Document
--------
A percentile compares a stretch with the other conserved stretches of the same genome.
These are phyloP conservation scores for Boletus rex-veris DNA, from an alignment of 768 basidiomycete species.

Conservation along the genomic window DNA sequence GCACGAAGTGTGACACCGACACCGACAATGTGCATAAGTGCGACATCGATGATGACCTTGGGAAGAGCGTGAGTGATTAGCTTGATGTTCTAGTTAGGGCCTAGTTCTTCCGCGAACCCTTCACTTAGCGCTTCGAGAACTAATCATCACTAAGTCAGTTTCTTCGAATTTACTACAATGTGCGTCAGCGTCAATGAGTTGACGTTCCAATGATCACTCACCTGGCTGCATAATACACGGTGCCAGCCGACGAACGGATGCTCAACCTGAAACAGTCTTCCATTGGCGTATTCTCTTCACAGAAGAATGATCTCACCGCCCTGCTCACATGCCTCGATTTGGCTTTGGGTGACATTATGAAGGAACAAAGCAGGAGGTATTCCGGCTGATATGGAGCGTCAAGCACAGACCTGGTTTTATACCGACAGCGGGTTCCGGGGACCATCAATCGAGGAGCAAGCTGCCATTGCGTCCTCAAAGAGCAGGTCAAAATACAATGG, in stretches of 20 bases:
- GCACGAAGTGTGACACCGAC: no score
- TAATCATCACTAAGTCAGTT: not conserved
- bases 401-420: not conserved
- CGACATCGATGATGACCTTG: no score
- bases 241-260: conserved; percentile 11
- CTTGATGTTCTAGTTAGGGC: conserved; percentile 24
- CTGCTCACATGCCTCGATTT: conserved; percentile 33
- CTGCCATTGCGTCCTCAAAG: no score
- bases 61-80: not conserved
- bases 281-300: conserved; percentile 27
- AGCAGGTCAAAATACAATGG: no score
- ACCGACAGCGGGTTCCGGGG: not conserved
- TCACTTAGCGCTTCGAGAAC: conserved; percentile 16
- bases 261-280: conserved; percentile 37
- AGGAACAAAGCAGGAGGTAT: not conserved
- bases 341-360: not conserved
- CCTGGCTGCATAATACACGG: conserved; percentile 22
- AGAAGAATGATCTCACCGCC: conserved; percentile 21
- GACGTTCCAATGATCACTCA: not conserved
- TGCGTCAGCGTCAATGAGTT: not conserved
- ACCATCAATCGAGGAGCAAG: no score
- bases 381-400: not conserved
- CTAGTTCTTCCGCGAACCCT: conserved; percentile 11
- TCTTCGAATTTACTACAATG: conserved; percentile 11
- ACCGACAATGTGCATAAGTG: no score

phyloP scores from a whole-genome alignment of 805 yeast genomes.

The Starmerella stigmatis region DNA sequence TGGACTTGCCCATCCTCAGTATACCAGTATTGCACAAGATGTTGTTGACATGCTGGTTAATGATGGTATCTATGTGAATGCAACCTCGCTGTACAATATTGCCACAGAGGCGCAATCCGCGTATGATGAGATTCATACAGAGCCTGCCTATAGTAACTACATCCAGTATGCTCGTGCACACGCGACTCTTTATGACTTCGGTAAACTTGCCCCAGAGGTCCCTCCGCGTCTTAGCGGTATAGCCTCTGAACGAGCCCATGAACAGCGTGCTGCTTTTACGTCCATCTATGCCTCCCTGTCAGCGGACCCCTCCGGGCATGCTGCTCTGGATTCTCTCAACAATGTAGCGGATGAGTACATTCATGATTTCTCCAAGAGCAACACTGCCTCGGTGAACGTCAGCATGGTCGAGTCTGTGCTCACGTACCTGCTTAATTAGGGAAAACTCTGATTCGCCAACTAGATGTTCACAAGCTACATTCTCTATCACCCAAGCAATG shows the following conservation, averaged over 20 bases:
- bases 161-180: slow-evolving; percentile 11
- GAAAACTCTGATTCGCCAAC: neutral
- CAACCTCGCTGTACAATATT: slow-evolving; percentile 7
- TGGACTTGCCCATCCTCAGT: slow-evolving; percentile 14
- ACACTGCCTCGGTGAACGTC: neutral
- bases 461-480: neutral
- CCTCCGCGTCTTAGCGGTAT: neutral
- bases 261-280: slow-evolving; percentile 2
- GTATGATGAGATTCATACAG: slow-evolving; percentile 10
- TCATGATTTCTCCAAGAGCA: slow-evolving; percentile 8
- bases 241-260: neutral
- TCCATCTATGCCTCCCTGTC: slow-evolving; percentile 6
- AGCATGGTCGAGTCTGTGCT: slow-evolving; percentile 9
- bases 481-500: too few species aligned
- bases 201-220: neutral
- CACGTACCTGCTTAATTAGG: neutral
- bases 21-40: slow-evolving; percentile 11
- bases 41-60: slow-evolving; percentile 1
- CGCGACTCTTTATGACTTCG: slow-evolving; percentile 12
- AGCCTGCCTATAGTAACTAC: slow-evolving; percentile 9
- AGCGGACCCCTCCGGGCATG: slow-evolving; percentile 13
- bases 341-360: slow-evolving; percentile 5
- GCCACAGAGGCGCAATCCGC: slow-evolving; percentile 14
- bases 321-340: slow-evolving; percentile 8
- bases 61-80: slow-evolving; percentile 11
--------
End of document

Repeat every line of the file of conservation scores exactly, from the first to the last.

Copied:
A percentile compares a stretch with the other conserved stretches of the same genome.
These are phyloP conservation scores for Boletus rex-veris DNA, from an alignment of 768 basidiomycete species.

Conservation along the genomic window DNA sequence GCACGAAGTGTGACACCGACACCGACAATGTGCATAAGTGCGACATCGATGATGACCTTGGGAAGAGCGTGAGTGATTAGCTTGATGTTCTAGTTAGGGCCTAGTTCTTCCGCGAACCCTTCACTTAGCGCTTCGAGAACTAATCATCACTAAGTCAGTTTCTTCGAATTTACTACAATGTGCGTCAGCGTCAATGAGTTGACGTTCCAATGATCACTCACCTGGCTGCATAATACACGGTGCCAGCCGACGAACGGATGCTCAACCTGAAACAGTCTTCCATTGGCGTATTCTCTTCACAGAAGAATGATCTCACCGCCCTGCTCACATGCCTCGATTTGGCTTTGGGTGACATTATGAAGGAACAAAGCAGGAGGTATTCCGGCTGATATGGAGCGTCAAGCACAGACCTGGTTTTATACCGACAGCGGGTTCCGGGGACCATCAATCGAGGAGCAAGCTGCCATTGCGTCCTCAAAGAGCAGGTCAAAATACAATGG, in stretches of 20 bases:
- GCACGAAGTGTGACACCGAC: no score
- TAATCATCACTAAGTCAGTT: not conserved
- bases 401-420: not conserved
- CGACATCGATGATGACCTTG: no score
- bases 241-260: conserved; percentile 11
- CTTGATGTTCTAGTTAGGGC: conserved; percentile 24
- CTGCTCACATGCCTCGATTT: conserved; percentile 33
- CTGCCATTGCGTCCTCAAAG: no score
- bases 61-80: not conserved
- bases 281-300: conserved; percentile 27
- AGCAGGTCAAAATACAATGG: no score
- ACCGACAGCGGGTTCCGGGG: not conserved
- TCACTTAGCGCTTCGAGAAC: conserved; percentile 16
- bases 261-280: conserved; percentile 37
- AGGAACAAAGCAGGAGGTAT: not conserved
- bases 341-360: not conserved
- CCTGGCTGCATAATACACGG: conserved; percentile 22
- AGAAGAATGATCTCACCGCC: conserved; percentile 21
- GACGTTCCAATGATCACTCA: not conserved
- TGCGTCAGCGTCAATGAGTT: not conserved
- ACCATCAATCGAGGAGCAAG: no score
- bases 381-400: not conserved
- CTAGTTCTTCCGCGAACCCT: conserved; percentile 11
- TCTTCGAATTTACTACAATG: conserved; percentile 11
- ACCGACAATGTGCATAAGTG: no score

phyloP scores from a whole-genome alignment of 805 yeast genomes.

The Starmerella stigmatis region DNA sequence TGGACTTGCCCATCCTCAGTATACCAGTATTGCACAAGATGTTGTTGACATGCTGGTTAATGATGGTATCTATGTGAATGCAACCTCGCTGTACAATATTGCCACAGAGGCGCAATCCGCGTATGATGAGATTCATACAGAGCCTGCCTATAGTAACTACATCCAGTATGCTCGTGCACACGCGACTCTTTATGACTTCGGTAAACTTGCCCCAGAGGTCCCTCCGCGTCTTAGCGGTATAGCCTCTGAACGAGCCCATGAACAGCGTGCTGCTTTTACGTCCATCTATGCCTCCCTGTCAGCGGACCCCTCCGGGCATGCTGCTCTGGATTCTCTCAACAATGTAGCGGATGAGTACATTCATGATTTCTCCAAGAGCAACACTGCCTCGGTGAACGTCAGCATGGTCGAGTCTGTGCTCACGTACCTGCTTAATTAGGGAAAACTCTGATTCGCCAACTAGATGTTCACAAGCTACATTCTCTATCACCCAAGCAATG shows the following conservation, averaged over 20 bases:
- bases 161-180: slow-evolving; percentile 11
- GAAAACTCTGATTCGCCAAC: neutral
- CAACCTCGCTGTACAATATT: slow-evolving; percentile 7
- TGGACTTGCCCATCCTCAGT: slow-evolving; percentile 14
- ACACTGCCTCGGTGAACGTC: neutral
- bases 461-480: neutral
- CCTCCGCGTCTTAGCGGTAT: neutral
- bases 261-280: slow-evolving; percentile 2
- GTATGATGAGATTCATACAG: slow-evolving; percentile 10
- TCATGATTTCTCCAAGAGCA: slow-evolving; percentile 8
- bases 241-260: neutral
- TCCATCTATGCCTCCCTGTC: slow-evolving; percentile 6
- AGCATGGTCGAGTCTGTGCT: slow-evolving; percentile 9
- bases 481-500: too few species aligned
- bases 201-220: neutral
- CACGTACCTGCTTAATTAGG: neutral
- bases 21-40: slow-evolving; percentile 11
- bases 41-60: slow-evolving; percentile 1
- CGCGACTCTTTATGACTTCG: slow-evolving; percentile 12
- AGCCTGCCTATAGTAACTAC: slow-evolving; percentile 9
- AGCGGACCCCTCCGGGCATG: slow-evolving; percentile 13
- bases 341-360: slow-evolving; percentile 5
- GCCACAGAGGCGCAATCCGC: slow-evolving; percentile 14
- bases 321-340: slow-evolving; percentile 8
- bases 61-80: slow-evolving; percentile 11